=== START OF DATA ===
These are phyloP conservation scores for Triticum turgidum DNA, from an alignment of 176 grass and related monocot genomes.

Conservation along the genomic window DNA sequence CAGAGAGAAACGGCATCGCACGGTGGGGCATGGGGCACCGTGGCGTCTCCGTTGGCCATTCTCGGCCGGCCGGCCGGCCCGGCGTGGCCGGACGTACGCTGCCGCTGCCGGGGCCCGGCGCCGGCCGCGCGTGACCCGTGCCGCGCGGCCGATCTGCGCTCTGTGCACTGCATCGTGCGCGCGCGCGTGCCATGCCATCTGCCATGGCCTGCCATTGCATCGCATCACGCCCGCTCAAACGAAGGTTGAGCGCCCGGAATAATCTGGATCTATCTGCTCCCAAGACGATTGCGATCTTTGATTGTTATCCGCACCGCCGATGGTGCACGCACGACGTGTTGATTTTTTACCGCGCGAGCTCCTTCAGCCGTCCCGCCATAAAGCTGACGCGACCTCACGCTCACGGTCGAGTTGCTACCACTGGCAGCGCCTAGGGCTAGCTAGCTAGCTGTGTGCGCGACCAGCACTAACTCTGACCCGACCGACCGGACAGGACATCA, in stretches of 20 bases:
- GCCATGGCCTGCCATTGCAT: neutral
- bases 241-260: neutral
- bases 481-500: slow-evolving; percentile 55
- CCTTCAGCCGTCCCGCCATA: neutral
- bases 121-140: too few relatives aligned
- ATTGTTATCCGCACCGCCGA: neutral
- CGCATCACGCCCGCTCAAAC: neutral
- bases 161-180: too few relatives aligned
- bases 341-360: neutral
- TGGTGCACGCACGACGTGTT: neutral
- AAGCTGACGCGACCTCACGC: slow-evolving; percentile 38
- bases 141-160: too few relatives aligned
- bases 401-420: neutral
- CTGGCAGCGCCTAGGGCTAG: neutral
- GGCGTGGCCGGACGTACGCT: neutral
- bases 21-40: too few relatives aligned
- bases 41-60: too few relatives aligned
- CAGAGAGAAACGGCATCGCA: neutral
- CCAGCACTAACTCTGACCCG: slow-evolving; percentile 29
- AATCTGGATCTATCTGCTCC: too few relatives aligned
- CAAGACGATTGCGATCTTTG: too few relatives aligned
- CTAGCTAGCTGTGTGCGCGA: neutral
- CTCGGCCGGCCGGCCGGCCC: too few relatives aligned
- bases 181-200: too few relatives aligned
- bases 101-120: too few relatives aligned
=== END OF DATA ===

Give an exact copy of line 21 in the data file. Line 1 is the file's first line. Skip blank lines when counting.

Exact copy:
- CCAGCACTAACTCTGACCCG: slow-evolving; percentile 29